When thinking about labeling circuit breakers, most people assume that the only reason to do it is to make sure you can tell what breakers go to what part of the facility. The reality is, however, that there are quite a few regulatory requirements in place regarding what labels need to be there and how they need to be placed. OSHA, for example, covers a number of these types of requirements because it is an important part of overall workplace safety. Learning about the various types of requirements that will apply to your specific facility is important for ensuring you are always in compliance.
One of the most often overlooked requirements when it comes to circuit breaker labeling is missing breakers. If you remove a breaker because it is no longer being used, you need to update the labeling to reflect that. You should not have an empty breaker slot with a label to the side. Instead, that label should be removed or a blank label put over it. Another similar issue is when there is an opening in the box that no longer has wires going through it. This hole should be blocked in order to be made safe.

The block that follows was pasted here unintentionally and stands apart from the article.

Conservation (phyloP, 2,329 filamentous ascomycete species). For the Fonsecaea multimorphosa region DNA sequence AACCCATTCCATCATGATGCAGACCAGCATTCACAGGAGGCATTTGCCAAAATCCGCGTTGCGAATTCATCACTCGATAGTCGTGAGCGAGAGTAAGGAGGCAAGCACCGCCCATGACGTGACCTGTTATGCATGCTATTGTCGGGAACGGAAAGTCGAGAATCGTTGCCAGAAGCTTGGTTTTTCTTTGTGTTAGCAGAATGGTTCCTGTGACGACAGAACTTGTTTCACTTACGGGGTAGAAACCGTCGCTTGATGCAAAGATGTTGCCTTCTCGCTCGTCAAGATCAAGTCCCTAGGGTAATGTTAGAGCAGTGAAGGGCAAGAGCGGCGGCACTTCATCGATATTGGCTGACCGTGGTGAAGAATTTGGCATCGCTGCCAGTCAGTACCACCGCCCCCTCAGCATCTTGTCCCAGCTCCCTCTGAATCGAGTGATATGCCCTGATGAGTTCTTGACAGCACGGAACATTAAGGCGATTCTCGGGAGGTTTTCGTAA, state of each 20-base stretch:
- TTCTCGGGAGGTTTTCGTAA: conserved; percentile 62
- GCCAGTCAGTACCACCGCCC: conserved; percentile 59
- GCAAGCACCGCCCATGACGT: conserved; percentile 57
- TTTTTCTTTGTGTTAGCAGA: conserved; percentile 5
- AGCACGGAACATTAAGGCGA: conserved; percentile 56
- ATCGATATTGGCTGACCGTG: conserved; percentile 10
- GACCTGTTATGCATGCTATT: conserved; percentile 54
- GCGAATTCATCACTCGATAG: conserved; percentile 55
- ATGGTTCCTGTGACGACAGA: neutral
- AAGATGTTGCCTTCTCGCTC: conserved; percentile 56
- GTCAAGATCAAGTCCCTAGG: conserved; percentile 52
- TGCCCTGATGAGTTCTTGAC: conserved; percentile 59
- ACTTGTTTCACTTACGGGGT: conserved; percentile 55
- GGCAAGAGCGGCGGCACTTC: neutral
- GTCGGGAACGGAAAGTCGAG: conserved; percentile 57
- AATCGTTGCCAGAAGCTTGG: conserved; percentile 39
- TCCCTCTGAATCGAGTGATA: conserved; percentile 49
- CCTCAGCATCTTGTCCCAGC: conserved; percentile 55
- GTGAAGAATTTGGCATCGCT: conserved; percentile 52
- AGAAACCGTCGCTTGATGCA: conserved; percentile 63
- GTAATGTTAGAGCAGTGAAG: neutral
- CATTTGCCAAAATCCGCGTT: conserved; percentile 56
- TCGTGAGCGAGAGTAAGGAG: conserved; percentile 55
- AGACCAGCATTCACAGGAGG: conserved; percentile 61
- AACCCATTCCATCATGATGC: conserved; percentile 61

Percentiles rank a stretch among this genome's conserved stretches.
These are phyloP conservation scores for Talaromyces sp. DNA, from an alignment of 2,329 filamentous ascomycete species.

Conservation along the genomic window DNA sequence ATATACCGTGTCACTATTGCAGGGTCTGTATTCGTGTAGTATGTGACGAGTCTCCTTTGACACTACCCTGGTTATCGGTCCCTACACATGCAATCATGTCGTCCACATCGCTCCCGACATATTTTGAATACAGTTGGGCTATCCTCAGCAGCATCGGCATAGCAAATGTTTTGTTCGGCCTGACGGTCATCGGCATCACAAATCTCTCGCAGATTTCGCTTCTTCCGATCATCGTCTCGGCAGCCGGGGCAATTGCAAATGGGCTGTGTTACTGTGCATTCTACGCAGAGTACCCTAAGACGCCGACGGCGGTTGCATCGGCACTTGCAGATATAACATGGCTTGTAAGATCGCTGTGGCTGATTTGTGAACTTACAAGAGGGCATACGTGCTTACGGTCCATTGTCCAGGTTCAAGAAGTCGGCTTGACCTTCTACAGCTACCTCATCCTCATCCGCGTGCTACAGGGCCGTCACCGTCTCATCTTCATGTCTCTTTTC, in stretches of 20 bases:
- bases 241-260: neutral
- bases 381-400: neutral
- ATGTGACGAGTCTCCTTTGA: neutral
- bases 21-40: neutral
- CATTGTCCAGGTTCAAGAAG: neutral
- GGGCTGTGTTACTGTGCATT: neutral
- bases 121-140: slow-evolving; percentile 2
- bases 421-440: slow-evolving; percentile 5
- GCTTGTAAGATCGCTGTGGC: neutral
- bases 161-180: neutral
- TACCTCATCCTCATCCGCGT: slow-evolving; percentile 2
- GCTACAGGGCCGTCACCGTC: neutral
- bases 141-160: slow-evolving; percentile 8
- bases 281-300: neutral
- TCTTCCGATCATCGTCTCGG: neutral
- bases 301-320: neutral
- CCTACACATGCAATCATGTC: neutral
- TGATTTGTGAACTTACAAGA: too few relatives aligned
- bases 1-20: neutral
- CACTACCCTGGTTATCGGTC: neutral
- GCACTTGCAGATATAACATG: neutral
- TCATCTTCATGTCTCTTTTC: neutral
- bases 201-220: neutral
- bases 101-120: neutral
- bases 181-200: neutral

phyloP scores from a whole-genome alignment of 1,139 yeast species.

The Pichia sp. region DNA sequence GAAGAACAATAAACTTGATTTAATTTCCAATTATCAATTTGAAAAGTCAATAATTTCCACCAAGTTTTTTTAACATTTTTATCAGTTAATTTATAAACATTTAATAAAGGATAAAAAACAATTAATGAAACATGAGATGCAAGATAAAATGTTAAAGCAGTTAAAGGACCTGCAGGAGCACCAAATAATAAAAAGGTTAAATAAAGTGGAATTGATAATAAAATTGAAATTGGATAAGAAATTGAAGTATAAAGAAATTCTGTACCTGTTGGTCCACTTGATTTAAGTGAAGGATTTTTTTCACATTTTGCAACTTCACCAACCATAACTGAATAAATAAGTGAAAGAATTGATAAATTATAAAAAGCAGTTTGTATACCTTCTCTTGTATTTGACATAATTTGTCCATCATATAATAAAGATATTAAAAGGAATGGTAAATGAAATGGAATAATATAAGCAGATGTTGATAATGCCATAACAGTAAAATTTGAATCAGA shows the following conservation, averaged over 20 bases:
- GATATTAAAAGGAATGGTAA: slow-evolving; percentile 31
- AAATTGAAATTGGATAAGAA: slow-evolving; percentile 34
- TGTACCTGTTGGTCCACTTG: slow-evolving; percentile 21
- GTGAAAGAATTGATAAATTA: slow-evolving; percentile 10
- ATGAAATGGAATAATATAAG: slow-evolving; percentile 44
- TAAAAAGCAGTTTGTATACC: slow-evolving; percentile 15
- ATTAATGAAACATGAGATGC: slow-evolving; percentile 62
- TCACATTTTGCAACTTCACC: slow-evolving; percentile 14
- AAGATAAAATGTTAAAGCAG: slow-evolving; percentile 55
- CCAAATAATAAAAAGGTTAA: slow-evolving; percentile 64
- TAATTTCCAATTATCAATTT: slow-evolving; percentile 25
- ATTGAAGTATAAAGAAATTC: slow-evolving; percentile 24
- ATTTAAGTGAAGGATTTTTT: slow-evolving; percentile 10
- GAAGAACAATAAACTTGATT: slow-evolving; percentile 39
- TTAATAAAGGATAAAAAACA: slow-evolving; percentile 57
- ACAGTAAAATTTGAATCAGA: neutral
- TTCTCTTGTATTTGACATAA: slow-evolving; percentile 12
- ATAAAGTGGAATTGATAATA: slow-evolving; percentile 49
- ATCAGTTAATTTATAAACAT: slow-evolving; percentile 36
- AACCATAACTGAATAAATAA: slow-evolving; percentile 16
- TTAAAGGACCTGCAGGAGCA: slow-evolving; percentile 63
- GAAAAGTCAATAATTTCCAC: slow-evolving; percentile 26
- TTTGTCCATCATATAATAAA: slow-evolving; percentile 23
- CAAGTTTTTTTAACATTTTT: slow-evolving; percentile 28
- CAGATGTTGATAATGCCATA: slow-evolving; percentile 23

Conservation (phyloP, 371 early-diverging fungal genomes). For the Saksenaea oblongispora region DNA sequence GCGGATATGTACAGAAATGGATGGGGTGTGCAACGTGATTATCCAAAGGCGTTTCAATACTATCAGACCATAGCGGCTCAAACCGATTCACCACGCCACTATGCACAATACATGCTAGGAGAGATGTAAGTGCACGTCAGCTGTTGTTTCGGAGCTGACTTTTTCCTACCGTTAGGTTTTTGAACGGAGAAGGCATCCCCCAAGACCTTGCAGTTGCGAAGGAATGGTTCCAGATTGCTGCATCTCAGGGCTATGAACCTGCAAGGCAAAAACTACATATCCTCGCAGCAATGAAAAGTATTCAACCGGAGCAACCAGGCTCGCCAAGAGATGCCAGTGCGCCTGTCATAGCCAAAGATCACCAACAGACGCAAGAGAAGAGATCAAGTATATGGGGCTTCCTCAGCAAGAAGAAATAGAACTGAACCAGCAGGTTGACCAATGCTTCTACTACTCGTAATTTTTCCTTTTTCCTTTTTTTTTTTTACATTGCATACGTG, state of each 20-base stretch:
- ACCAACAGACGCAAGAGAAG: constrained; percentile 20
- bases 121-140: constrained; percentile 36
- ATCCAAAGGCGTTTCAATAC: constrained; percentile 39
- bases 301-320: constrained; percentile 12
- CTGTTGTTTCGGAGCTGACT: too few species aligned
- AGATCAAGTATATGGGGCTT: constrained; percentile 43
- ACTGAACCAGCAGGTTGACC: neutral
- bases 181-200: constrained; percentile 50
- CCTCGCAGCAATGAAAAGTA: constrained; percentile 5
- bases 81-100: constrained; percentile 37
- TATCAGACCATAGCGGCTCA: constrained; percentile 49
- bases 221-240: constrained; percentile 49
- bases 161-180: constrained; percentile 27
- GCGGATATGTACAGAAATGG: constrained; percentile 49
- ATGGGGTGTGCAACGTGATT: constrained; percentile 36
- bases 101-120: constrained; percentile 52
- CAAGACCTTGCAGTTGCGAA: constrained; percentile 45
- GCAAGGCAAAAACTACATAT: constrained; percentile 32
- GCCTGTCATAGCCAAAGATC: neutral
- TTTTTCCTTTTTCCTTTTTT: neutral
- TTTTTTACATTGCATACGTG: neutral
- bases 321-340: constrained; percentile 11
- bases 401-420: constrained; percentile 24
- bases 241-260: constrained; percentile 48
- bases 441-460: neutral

There are many other labeling requirements for circuit breakers in most commercial environments. For example, in addition to having labels in place to indicate where each breaker provides power, it must be clear how much power is going through the breaker. This is so that you can easily tell exactly how much power it would take before the circuit trips and shuts it down. This is also important for when someone is working on the wires and they need to know what safety precautions to take. In addition to OSHA requirements, there may be regulations from local governments, industry agencies, and more so make sure to be aware of all of them.
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